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E-file, e-file, e-file: requirements dominate IRS Liaison Meeting.

E-filing issues made up the bulk of the discussion at the CalCPA Taxation Committee's annual IRS Liaison Meeting, held Nov. 12. Attendees discussed a range of issues, including possible regulation and certification of federal tax return preparers--other than CPAs, enrolled agents and attorneys--who prepare more than five tax returns a year, and abusive tax avoidance transactions.

IRS officials also said they would like to improve the efficiency of the agency's audits, targeting turnover rate improvement at all levels.


Gerry Kelly-Brenner, a senior tax specialist with the IRS Small Business/Self-Employed (SBSE)-Taxpayer Education and Communication Division, fielded many e-filing questions, but it was the first, "Why are those who e-file treated differently than those who paper file?" that opened a Pandora's Box of comments.

This issue includes the IRS practice of suspending a practitioner for two years from the e-file program for past infractions. Audience members felt that the eligibility requirements governing e-filing are onerous, outdated and lacked materiality.

Some members of the audience took exception to the fact that the IRS can suspend a practitioner from the e-file program for owing less than $100 to the IRS (on a Form 940, for example). Some said there needs to be some sort of materiality governing the e-filing eligibility requirements; that a $22 infraction, for example, should not be equated with larger, more serious infractions.

"All the facts are looked at in determining eligibility," said Kelly-Brenner. "There are actually three levels of infractions with applicable sanctions for each, and practitioners that have been denied participation in the IRS e-file program have the right to an administrative review and may submit further consideration to the Office of Appeals, as appropriate."

Joe Benton, area director, Taxpayer Advocate Service, said if being rejected or suspended from e-filing and working through normal channels is causing significant delays, or the administrative review system is not working and is affecting a practitioner's livelihood, then these events would meet the criteria for bringing the situation to the Taxpayer Advocate for consideration.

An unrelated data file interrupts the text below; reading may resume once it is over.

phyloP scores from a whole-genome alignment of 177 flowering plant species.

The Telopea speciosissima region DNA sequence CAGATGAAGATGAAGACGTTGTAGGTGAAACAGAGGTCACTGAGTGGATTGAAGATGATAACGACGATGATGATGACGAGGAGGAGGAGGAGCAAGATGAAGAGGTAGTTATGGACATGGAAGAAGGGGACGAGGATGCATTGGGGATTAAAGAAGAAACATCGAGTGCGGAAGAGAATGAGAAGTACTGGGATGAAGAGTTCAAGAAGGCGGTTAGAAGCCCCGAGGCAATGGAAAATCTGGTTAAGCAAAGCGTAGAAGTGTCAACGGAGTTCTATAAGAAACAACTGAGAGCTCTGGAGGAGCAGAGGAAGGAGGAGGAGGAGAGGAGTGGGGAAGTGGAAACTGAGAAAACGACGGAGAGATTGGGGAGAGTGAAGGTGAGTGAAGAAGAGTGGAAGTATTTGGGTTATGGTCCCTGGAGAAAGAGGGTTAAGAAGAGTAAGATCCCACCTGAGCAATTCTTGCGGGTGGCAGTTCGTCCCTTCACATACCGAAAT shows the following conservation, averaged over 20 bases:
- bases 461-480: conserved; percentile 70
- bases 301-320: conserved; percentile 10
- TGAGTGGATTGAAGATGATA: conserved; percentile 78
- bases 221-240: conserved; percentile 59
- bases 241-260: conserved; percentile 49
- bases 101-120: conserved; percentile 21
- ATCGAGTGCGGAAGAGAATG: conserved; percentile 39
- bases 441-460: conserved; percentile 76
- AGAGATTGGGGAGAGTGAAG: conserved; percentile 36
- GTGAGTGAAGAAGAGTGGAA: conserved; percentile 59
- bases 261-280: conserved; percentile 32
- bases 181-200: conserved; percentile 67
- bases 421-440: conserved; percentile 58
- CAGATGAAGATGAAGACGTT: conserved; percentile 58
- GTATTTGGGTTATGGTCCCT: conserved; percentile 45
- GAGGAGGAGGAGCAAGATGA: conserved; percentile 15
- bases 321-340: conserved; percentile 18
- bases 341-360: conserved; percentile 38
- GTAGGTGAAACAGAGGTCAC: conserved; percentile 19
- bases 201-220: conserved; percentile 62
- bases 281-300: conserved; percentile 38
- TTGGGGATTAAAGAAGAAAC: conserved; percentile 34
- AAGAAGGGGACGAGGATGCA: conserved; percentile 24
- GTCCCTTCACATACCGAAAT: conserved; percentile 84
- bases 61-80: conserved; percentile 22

Although the IRS Electronic Tax Administration (ETA) governs and sets e-filing eligibility requirements, the IRS Office of Professional Responsibility has jurisdiction over Circular 230. "There are discussions of bringing the e-file suitability requirements and Circular 230 into consistency," Kelly-Brenner said.

More Regulation Coming?

Although there is talk of changing who would be considered a "principal" for e-file purposes--with the focus on those who are responsible for the e-file oversight instead of using titles within the company--other regulations may get more stringent.

The Treasury Inspector General for Tax Administration's November 2003 Final Audit Report said improvements are needed in the screening and monitoring of e-file providers to protect against fraud.

Kelly-Brenner said that Mark W. Everson, the new IRS commissioner, "is extremely focused on compliance. I wouldn't be surprised if screening and monitoring requirements increased for the e-file program."

A Call to Arms

The e-filing message of the day was that if practitioners have suggestions for improvements to the e-file program, they should write to the IRS commissioner, ETA, ETA Advisory Committee and national AICPA e-file task force.

After the discussion, Stu Josephs, chair of the Federal Subcommittee of CalCPA's Committee on Taxation, announced plans to request CalCPA to continue to seek relief from the current onerous situation.

Capital Gains Transactions

Kelly-Brenner also discussed the difficulty of e-filing many capital gains transactions on a Schedule D. A Short-Term and Long-Term Capital Gain/Loss Record has been implemented for reporting up to 5,000 transactions each for short- and long-term transactions. The IRS says to list each transaction separately on that record. Kelly-Brenner is involved in a burden reduction issue relating to this requirement.

The ETA is aware that many practitioners summarize capital gain and loss transactions, reporting total gross proceeds and net short-term and long-term gains and losses. When paper filing, they attach broker's statements and spread-sheets to the back of the return, and when e-filing, they staple these same attachments to the signature Form 8453.

Although the ETA cannot specifically support this practice, the Submission Processing Centers will not reject returns that are prepared this way. Since these statements and spreadsheets are not required documents, they may be disposed of during the processing of Forms 8453.

It is recommended that practitioners keep these supporting documents should they be requested by an authorized IRS employee or official. The ETA is working on a remedy for this issue, but it will not be ready for the coming filing season.

Auditing Priorities

Peggy Rule, SBSE Area 13 director of compliance, said the top IRS auditing priority this year is abusive tax shelters. The IRS also will look at the National Research Program; offshore credit cards; high-income, high-risk taxpayers; and high-income non-filers.

Priorities for collections include tax-payers from whom collecting would be most probable; educating collection staff on transferee/transferor liability related to estate and gift taxes; and increasing efficiency.

Jerry Ascierto is CalCPA's associate editor. You can reach him at
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Title Annotation:FederalTax; Internal Revenue Service
Author:Ascierto, Jerry
Publication:California CPA
Geographic Code:1USA
Date:Jan 1, 2004
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